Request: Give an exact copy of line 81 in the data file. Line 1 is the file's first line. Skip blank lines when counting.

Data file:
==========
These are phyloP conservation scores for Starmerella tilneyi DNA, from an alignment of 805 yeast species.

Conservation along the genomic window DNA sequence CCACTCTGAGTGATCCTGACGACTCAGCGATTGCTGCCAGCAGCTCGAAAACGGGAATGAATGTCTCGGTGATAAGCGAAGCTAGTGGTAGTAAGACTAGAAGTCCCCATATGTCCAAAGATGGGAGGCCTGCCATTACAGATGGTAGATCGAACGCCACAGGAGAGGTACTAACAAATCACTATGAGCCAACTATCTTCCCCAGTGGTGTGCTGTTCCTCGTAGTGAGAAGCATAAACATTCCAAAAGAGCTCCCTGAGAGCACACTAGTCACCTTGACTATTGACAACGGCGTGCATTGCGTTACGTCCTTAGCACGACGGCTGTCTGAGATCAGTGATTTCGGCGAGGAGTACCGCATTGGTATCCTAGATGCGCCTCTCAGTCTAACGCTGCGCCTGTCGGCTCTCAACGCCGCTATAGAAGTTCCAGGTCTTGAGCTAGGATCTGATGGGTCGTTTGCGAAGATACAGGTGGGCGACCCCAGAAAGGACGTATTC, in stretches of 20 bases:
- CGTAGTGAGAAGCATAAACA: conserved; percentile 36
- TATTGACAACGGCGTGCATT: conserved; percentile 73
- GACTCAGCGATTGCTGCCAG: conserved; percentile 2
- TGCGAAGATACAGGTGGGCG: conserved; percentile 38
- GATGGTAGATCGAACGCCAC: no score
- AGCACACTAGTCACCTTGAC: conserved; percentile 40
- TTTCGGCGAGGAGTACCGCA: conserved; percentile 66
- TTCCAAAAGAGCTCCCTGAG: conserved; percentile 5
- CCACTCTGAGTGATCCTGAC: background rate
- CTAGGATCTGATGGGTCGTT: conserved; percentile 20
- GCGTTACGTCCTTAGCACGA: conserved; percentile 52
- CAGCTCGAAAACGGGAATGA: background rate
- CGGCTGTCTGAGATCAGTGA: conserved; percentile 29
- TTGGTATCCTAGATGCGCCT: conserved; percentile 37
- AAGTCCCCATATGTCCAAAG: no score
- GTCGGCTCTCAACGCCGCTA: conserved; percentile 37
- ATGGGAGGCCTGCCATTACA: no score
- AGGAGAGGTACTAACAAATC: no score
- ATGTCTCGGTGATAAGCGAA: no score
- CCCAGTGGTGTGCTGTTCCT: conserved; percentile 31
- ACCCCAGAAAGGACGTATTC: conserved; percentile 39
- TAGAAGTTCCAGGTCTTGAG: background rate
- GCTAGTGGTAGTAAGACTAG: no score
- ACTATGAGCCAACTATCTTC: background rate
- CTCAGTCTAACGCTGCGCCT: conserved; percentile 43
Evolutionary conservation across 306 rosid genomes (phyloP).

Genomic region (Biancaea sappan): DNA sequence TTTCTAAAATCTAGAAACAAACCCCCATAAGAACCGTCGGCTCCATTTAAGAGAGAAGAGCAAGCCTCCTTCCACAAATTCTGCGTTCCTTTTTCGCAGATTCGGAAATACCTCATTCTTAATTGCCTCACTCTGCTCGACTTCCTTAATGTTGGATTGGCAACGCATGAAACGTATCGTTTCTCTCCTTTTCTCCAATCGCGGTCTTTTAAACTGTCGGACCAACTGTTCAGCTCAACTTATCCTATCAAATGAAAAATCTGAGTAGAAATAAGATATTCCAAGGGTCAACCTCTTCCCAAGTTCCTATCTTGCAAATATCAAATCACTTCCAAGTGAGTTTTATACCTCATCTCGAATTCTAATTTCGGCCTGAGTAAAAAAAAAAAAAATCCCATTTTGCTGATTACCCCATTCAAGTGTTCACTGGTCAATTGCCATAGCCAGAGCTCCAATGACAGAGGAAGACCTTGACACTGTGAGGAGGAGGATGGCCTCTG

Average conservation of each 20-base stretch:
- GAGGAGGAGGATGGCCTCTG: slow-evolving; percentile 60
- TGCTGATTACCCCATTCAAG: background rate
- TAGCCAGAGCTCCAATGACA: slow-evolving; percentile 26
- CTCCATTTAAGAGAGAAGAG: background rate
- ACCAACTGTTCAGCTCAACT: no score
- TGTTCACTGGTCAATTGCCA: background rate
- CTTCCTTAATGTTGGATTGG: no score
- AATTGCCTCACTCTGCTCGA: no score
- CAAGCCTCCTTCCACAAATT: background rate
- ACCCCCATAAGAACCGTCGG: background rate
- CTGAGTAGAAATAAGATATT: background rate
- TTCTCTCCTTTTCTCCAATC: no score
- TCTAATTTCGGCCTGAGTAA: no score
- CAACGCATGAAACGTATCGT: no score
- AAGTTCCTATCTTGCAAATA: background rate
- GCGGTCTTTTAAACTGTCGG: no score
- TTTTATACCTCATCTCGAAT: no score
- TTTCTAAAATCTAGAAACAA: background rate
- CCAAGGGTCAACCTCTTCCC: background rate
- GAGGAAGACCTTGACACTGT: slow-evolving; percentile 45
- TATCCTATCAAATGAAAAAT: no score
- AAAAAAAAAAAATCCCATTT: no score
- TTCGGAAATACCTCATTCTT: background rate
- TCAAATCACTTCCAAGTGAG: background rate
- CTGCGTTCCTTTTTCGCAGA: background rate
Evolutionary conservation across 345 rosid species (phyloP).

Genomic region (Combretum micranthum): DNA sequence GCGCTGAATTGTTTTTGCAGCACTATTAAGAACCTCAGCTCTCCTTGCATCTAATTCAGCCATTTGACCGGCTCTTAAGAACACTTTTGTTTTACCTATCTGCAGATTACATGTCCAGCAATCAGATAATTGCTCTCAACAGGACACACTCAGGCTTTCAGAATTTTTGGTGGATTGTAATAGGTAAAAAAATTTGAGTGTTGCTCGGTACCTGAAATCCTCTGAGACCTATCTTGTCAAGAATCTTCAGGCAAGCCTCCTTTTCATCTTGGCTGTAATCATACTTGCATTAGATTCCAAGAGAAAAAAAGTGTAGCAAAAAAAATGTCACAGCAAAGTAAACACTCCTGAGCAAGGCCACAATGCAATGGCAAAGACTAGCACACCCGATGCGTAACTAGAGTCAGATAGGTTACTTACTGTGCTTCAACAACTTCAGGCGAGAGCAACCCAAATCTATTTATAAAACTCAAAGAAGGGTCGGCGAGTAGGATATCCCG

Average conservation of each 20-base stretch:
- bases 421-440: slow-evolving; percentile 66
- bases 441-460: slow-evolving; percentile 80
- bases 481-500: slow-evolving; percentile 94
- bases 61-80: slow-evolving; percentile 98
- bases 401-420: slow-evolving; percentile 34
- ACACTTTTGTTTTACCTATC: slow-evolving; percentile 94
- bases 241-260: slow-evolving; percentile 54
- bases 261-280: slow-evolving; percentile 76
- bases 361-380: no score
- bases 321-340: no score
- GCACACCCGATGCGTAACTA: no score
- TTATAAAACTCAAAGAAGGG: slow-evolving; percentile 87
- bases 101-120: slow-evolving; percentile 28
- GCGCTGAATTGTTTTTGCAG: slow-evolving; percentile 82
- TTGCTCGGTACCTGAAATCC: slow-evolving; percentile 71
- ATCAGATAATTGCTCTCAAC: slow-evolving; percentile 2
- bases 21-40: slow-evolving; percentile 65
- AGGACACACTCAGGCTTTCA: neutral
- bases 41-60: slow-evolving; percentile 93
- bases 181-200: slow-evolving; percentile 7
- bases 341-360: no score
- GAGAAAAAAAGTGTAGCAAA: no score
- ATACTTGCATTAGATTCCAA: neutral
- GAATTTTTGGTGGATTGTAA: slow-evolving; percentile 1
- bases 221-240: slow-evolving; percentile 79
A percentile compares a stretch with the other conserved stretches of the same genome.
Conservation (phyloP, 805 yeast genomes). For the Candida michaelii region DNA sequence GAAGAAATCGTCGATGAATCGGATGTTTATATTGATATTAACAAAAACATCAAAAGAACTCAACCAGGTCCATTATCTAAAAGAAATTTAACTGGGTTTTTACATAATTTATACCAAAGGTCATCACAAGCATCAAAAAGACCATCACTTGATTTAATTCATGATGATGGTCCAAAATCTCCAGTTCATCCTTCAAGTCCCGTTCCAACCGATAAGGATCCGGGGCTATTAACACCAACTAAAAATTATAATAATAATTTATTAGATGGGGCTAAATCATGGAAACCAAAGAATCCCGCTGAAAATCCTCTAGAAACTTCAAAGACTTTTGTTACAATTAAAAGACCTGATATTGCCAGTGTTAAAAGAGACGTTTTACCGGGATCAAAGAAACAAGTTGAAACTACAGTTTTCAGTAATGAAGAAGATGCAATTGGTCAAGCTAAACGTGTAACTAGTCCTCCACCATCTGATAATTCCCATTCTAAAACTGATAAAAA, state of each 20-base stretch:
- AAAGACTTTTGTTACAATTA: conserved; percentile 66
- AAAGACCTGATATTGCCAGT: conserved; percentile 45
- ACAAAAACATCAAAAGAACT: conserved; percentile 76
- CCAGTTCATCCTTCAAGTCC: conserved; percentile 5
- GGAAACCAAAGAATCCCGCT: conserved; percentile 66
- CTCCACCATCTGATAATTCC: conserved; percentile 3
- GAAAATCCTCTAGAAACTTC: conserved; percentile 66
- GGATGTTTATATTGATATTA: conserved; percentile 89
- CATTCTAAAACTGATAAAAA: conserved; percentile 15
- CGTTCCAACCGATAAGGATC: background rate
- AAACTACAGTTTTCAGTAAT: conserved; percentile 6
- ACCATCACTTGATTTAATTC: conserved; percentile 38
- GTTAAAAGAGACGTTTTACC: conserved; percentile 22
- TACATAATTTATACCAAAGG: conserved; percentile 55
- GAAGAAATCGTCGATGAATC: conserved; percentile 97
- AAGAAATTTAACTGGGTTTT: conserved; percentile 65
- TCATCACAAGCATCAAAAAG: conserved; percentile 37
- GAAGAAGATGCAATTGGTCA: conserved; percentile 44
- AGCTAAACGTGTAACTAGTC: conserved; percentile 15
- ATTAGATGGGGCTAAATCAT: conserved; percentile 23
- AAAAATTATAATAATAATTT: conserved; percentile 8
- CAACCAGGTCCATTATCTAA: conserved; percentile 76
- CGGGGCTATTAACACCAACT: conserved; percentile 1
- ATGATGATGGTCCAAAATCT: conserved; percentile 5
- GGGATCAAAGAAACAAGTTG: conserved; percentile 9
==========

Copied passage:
- ATACTTGCATTAGATTCCAA: neutral